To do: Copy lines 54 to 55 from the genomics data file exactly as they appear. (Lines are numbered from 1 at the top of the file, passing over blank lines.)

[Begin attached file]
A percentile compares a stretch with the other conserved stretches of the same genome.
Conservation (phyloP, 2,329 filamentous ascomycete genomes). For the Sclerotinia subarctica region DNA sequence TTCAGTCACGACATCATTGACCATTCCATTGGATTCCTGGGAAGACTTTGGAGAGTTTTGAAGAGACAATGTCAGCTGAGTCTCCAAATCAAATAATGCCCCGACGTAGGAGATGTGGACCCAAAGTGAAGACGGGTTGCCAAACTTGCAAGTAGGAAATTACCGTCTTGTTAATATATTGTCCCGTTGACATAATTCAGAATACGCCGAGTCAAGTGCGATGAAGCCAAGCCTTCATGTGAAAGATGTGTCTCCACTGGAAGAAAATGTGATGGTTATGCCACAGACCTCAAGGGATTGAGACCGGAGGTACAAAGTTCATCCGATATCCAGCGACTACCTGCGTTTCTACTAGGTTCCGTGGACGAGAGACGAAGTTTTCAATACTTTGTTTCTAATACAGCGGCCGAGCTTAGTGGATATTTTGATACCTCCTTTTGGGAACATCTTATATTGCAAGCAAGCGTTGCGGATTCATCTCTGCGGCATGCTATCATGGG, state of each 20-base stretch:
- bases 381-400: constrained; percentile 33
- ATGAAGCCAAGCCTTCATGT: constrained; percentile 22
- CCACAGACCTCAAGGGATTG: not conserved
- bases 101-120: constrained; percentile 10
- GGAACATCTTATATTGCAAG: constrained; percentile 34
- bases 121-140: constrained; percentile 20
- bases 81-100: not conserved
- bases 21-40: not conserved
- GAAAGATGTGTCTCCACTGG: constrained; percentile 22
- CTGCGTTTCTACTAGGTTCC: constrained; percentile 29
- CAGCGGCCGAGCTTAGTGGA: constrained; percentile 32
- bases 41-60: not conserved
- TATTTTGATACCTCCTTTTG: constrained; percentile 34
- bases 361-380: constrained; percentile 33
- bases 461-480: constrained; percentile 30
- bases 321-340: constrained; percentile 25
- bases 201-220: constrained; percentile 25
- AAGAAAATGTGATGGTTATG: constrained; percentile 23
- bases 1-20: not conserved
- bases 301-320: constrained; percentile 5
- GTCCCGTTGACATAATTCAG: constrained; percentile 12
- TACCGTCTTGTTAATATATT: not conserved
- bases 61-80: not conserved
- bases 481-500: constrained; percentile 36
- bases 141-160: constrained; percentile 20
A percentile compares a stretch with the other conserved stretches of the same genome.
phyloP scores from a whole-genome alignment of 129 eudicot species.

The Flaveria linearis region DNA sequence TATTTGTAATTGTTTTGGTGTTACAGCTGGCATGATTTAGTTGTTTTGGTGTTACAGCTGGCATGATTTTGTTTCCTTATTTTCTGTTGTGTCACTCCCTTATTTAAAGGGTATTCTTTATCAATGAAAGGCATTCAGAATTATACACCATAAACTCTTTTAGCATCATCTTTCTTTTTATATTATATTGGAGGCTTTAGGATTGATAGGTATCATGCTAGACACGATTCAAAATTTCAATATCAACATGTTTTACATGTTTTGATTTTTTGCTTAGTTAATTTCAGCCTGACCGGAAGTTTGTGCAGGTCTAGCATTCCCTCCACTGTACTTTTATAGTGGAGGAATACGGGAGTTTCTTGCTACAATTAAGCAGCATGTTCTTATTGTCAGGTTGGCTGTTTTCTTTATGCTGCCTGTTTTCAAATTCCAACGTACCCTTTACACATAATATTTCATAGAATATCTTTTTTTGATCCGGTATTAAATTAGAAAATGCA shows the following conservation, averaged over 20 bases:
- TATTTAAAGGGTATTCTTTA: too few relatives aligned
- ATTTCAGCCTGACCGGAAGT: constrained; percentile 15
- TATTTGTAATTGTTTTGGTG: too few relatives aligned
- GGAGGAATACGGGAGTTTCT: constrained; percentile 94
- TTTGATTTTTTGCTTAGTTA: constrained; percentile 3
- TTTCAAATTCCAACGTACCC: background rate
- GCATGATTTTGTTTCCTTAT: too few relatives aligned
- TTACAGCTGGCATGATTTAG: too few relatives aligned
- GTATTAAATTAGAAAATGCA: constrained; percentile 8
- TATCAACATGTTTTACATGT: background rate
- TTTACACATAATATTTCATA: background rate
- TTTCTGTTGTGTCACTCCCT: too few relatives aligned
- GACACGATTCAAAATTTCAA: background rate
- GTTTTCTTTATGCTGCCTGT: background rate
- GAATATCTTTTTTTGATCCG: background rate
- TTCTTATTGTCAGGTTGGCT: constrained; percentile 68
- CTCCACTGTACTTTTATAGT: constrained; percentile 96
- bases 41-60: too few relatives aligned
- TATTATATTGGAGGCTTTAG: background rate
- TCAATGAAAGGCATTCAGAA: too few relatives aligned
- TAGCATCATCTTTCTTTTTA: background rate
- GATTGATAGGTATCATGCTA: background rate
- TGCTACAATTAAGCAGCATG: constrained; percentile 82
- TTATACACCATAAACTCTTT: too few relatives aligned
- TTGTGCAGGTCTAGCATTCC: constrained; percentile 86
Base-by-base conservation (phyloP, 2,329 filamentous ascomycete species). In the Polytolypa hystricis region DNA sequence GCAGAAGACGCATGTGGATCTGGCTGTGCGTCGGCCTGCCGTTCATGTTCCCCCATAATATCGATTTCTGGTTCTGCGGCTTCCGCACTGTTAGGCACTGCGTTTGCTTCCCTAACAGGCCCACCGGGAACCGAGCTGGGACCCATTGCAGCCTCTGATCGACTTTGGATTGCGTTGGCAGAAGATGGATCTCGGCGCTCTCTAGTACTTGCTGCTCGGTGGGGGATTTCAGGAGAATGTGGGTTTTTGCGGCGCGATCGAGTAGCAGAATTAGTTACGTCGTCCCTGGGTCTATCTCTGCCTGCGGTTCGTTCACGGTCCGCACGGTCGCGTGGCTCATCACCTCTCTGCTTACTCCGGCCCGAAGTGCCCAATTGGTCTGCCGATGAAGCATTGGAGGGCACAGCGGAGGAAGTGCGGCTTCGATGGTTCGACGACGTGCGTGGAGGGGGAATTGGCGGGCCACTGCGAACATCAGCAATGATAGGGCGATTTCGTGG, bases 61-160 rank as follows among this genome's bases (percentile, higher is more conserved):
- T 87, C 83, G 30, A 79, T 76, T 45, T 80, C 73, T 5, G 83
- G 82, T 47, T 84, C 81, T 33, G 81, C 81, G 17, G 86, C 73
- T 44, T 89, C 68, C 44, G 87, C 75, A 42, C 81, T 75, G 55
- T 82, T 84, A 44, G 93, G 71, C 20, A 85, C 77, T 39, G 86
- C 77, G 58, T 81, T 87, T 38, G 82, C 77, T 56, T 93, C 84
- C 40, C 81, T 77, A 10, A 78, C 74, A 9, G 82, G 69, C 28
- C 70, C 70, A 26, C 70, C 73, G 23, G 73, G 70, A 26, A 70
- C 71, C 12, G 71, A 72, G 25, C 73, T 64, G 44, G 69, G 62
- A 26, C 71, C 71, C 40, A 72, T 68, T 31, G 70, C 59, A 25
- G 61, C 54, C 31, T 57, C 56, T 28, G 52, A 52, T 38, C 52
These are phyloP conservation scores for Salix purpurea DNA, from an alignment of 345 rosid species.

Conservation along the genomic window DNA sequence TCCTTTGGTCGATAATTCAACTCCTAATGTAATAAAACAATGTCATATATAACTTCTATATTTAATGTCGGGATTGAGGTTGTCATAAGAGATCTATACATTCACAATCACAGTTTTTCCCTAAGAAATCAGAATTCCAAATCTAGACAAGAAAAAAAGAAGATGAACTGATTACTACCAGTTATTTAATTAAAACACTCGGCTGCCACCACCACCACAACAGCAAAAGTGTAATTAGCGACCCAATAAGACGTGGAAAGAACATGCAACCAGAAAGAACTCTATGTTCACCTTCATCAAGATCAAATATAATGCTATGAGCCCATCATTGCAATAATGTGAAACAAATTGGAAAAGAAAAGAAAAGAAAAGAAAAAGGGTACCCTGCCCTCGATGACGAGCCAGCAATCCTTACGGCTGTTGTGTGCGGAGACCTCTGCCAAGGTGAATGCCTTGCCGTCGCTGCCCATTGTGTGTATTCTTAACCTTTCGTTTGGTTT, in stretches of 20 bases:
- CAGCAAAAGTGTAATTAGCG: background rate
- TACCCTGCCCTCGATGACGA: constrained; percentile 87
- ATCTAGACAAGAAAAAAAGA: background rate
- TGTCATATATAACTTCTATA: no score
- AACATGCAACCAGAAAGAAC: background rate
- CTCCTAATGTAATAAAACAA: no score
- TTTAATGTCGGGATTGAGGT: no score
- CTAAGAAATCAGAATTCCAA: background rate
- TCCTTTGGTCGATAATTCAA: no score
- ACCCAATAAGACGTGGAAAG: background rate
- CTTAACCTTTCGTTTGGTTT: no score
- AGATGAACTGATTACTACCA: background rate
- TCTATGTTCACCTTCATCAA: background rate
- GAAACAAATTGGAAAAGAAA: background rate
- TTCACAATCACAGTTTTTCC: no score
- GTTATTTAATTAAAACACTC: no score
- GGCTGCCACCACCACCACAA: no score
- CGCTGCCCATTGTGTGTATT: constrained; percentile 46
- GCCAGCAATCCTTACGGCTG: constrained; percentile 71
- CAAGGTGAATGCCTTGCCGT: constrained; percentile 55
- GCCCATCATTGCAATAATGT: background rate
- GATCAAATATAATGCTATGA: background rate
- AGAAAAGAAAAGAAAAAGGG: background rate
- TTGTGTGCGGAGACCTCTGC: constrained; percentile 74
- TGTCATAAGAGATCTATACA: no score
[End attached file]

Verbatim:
- TTATACACCATAAACTCTTT: too few relatives aligned
- TTGTGCAGGTCTAGCATTCC: constrained; percentile 86